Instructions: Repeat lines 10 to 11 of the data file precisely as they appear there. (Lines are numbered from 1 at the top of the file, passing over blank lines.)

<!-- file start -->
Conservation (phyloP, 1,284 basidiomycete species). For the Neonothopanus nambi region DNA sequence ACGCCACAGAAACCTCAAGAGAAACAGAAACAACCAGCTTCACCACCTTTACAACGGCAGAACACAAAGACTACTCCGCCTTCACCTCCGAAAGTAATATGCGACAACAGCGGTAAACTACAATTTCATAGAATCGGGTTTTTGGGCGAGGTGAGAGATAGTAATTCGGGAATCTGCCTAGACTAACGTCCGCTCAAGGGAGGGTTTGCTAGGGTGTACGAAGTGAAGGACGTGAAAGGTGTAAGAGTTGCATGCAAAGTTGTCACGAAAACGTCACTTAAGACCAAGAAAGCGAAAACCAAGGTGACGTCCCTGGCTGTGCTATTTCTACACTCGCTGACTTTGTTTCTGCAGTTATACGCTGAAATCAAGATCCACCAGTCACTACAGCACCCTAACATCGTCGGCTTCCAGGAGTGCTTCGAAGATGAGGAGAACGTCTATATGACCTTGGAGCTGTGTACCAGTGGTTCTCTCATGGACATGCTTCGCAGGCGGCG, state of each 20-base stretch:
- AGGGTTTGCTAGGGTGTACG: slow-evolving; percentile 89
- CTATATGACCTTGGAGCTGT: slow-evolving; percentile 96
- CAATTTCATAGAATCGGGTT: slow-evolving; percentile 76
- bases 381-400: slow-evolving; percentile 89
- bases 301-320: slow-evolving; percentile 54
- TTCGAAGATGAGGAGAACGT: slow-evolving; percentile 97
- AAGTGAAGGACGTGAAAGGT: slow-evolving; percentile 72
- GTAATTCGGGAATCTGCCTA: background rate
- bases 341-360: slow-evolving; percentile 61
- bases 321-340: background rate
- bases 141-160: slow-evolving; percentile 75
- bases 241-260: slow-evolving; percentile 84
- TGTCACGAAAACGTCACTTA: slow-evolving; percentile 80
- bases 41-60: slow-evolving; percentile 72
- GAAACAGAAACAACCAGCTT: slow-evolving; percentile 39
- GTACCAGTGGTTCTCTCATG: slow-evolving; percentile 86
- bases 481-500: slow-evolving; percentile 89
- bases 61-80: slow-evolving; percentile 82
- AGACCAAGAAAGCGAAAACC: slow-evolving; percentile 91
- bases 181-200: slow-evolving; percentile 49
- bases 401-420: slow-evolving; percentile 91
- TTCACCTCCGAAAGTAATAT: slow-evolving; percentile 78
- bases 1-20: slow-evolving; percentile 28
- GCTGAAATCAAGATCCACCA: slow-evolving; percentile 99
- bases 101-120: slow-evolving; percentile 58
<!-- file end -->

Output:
- bases 341-360: slow-evolving; percentile 61
- bases 321-340: background rate